Outbreak Investigation Of Scabies, Dembiya District, North Gondar Zone, Amhara Region, Ethiopia, November 2017 | 99562
ISSN: 2161-069X

Journal of Gastrointestinal & Digestive System
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Outbreak investigation of scabies, Dembiya district, North Gondar zone, Amhara region, Ethiopia, November 2017

International Conference on Gastrointestinal Cancer and Therapeutics & 4th World Congress on Digestive & Metabolic Diseases & 26th Annual Congress on Cancer Science and Targeted Therapies

Girma Birhanu Nurie

Addis Ababa University/Addis Ababa Regional Health Bureau, Ethiopia

ScientificTracks Abstracts: J Gastrointest Dig Syst

DOI: 10.4172/2161-069X-C8-085

Background: Scabies affects people of all countries. In developing countries, children in particular are most susceptible, with an average prevalence of 5???10%. It is very common in Ethiopia, especially during natural or manmade disasters, such as flooding, drought, civil war and conflict, poor water supply and sanitation, and overcrowded living condition. Methods and Materials: We conducted 1:2 unmatched case-control study from August 28 to November 2, 2017 in Dembiya district, North Gondar zone, Amhara region. 40 cases and 80 controls were randomly selected from the community. Data was collected using structured questionnaire. Analysis was made using Epi Info and SPSS software. Odds Ratio, 95% CI and p-value were used to measure the significance of association in bivariate and multivariate analysis. Variables with p-value of equal to or less than 0.05 were reported to be significantly associated with dependent variable. Results: We identified 141 scabies cases with overall attack rate of 2% and zero case fatality rate of reported cases 55% of them were male and the median age of affected population was 16yrs (IQR=19yrs). Sex (AOR: 0.4, 95% CI: 0.1-0.7), Hand washing with soap (AOR: 0.6, 95% CI: 0.1--0.6), Body bath more than a week (AOR: 1.5, 95% CI: 1.2-4.1), Cloth exchange with infected person (AOR: 3.1, 95% CI: 2.0-4.0), contact history (AOR: 17.0, 95% CI: 13.4-20.0), and water shortage (AOR: 3.3, 95% CI: 2.4-4.5) were significantly associated with scabies. Conclusion: We found poor hygienic practices, sharing of clothing materials, sleeping with people that had contracted scabies was associated with higher frequency of scabies disease. Therefore, increasing awareness creation about the transmission, prevention and control methods of scabies disease is recommended.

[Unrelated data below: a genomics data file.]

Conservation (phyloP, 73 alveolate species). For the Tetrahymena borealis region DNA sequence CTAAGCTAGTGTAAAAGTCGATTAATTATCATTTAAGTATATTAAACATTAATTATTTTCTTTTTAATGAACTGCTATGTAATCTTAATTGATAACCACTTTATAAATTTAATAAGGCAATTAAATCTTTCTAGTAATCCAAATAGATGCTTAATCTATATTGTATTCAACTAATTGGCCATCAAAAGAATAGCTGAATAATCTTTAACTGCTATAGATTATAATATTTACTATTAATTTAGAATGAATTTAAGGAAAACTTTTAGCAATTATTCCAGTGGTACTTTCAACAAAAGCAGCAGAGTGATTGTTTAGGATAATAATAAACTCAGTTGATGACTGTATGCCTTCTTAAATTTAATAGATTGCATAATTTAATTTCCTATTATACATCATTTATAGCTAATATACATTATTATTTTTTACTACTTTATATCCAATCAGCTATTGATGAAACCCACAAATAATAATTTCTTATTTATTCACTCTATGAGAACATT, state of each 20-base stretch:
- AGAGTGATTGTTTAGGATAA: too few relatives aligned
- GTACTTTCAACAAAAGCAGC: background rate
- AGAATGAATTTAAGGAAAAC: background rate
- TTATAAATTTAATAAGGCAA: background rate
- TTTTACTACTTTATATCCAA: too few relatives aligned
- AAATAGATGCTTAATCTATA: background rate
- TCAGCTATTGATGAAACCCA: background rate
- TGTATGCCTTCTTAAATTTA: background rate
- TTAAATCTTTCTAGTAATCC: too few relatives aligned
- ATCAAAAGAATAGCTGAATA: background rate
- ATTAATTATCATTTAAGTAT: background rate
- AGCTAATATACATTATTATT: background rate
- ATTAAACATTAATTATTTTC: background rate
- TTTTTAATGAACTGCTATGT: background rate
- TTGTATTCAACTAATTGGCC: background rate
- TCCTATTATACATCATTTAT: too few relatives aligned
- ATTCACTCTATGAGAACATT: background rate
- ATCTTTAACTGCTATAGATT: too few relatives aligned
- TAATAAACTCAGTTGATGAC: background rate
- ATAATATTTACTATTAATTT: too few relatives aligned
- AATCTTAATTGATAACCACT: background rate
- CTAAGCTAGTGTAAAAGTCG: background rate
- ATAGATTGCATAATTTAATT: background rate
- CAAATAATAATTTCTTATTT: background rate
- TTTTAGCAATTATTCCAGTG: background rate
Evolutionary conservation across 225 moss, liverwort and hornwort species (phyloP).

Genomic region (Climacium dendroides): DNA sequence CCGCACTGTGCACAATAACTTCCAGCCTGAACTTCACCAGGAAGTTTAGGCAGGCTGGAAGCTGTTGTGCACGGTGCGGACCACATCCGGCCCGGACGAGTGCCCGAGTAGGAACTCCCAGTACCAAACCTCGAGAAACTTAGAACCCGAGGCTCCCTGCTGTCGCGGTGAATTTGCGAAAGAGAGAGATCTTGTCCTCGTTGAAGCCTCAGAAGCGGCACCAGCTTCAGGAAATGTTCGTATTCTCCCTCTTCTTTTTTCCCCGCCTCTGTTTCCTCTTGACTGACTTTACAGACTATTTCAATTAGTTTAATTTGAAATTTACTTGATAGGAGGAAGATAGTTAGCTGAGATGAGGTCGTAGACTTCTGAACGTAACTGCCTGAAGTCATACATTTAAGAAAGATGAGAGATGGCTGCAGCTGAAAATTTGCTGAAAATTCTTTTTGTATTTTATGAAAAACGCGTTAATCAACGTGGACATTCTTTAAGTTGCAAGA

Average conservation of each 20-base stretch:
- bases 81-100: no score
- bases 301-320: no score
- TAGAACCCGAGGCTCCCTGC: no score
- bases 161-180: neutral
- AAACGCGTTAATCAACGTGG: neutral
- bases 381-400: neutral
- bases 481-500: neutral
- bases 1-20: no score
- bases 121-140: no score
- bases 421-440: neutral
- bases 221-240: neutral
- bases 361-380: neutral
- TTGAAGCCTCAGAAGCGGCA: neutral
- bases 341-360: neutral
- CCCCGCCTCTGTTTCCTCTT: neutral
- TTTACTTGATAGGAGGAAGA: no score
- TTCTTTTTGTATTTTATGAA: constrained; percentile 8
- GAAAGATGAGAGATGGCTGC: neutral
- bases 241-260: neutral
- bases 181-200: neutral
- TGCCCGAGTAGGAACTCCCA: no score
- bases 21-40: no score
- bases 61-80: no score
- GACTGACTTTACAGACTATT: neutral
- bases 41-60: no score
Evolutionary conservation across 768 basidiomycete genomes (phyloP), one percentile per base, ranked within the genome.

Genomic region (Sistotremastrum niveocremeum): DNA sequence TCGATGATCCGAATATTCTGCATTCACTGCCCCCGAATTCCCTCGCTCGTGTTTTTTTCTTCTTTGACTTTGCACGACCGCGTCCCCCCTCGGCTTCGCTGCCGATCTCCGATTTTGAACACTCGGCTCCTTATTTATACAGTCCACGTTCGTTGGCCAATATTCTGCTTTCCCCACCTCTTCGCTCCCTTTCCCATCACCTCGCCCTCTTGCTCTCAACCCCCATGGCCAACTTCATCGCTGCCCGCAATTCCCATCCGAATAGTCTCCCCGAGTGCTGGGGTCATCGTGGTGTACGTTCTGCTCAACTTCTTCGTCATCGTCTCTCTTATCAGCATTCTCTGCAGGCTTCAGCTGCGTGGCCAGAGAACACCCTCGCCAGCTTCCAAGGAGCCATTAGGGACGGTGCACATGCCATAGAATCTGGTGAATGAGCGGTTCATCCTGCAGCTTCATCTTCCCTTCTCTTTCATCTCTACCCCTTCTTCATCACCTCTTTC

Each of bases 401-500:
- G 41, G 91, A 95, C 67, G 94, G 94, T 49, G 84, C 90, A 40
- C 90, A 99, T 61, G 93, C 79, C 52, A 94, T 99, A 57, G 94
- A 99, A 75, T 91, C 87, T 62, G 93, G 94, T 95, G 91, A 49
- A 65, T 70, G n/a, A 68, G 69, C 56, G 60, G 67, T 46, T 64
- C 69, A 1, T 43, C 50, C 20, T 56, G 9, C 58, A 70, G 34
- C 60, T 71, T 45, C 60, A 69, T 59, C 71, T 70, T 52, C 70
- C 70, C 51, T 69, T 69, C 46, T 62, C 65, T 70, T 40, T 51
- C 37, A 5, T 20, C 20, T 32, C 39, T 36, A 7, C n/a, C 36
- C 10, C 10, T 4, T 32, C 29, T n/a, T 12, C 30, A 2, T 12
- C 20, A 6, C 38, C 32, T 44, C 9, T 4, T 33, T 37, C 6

Girma Birhanu Nurie holds a Master of Public Health in Epidemiology from Addis Ababa University, Ethiopia. He did his BSc in Environmental Health at University of Gondar, and Diploma in Environmental Health at Jimma University, all in Ethiopia. Currently, he is working as Field Epidemiologist, Researcher/Disease Prevention and Control Officer at Addis Ababa Regional Health Bureau, Department of Public Health Emergency Management/Bole Sub City Health Office. His passion is taking preventive medicine closer to the rural populations in Ethiopia. He is a former basketball player. He enjoys community work/volunteering, and is a member of Ethiopian Public Health Association.

E-mail: [email protected]